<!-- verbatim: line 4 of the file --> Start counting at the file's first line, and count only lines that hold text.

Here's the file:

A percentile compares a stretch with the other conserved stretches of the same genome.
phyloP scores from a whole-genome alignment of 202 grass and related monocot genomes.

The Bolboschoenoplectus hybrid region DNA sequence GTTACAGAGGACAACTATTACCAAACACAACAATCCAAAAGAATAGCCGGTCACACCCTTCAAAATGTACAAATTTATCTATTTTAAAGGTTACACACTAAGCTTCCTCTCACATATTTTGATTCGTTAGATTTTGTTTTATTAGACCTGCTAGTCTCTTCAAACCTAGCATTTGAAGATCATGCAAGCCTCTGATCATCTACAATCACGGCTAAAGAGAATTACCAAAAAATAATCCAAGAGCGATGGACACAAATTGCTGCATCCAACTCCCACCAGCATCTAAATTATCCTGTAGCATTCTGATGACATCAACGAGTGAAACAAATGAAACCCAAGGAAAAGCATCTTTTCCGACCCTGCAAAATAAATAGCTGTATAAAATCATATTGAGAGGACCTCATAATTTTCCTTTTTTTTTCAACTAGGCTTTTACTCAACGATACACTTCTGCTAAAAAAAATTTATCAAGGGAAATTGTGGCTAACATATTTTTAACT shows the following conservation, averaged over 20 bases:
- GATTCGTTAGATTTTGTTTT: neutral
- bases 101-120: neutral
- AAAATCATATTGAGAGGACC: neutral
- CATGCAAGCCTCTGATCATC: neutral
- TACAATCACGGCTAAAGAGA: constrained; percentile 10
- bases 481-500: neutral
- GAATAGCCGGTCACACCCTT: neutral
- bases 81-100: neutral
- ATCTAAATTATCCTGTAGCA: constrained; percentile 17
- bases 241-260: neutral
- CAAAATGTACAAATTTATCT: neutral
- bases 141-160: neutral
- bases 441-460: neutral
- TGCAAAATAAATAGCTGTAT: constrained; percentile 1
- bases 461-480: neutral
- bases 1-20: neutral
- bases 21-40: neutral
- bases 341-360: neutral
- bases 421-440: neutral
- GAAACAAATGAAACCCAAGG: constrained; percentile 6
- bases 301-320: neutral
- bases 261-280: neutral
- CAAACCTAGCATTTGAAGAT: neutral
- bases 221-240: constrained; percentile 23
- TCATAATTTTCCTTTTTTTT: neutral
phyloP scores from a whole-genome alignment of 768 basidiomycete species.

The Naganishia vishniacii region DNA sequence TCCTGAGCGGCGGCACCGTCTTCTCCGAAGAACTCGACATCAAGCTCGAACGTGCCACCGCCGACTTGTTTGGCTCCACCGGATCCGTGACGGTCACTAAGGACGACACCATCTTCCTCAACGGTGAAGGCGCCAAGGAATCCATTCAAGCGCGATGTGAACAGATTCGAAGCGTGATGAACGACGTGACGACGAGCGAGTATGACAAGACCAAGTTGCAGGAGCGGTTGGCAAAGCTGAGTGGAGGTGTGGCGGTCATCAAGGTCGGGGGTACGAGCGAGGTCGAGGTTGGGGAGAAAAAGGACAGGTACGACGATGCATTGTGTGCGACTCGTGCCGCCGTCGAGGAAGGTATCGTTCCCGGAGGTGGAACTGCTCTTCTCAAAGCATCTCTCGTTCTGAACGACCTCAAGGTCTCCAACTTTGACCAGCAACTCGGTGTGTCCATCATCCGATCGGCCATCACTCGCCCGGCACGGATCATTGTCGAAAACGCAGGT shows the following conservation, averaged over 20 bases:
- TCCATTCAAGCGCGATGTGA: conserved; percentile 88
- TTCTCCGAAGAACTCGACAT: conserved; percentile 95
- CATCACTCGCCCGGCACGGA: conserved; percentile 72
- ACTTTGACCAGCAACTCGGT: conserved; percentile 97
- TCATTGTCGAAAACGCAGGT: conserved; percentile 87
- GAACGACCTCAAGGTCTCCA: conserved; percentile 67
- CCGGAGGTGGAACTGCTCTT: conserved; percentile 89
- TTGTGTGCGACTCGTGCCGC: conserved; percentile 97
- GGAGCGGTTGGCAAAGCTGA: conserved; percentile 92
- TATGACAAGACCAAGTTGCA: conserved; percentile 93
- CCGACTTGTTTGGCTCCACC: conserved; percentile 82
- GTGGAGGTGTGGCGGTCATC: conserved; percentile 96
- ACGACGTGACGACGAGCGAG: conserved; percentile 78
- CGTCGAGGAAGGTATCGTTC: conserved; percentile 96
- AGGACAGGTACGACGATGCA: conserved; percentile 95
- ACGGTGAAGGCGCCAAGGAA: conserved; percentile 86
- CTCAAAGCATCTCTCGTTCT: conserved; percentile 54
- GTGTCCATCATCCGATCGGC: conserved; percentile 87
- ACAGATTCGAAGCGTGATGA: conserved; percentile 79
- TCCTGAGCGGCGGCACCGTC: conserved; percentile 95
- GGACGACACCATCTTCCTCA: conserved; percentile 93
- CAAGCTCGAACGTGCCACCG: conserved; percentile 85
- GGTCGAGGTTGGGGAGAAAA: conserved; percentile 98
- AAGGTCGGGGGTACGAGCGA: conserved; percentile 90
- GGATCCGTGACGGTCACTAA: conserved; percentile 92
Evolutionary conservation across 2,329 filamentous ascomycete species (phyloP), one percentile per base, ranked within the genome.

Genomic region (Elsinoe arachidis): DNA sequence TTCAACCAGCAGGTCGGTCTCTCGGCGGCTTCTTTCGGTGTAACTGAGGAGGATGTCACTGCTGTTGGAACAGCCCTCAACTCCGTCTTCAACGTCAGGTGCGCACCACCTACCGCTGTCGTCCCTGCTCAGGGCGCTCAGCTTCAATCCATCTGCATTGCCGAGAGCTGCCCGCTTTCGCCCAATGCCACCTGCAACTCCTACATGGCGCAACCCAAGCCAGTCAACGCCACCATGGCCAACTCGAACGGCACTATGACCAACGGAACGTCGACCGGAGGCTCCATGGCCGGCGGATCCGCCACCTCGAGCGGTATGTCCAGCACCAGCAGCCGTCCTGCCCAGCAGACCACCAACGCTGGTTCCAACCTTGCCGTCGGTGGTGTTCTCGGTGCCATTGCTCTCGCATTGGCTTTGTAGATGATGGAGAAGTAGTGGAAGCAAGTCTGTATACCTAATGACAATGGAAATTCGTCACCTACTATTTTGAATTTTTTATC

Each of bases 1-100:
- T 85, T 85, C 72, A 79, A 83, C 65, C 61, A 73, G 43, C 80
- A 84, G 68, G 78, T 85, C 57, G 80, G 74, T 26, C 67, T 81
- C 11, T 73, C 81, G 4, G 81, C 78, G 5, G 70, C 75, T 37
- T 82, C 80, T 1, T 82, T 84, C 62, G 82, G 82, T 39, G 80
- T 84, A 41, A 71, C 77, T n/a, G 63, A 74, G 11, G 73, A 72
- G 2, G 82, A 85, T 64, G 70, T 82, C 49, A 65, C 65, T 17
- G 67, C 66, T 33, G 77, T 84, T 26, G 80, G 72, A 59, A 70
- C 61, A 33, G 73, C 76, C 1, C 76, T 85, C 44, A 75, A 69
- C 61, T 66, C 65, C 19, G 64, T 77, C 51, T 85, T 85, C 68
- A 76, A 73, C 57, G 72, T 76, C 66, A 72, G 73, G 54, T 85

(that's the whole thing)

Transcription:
- GATTCGTTAGATTTTGTTTT: neutral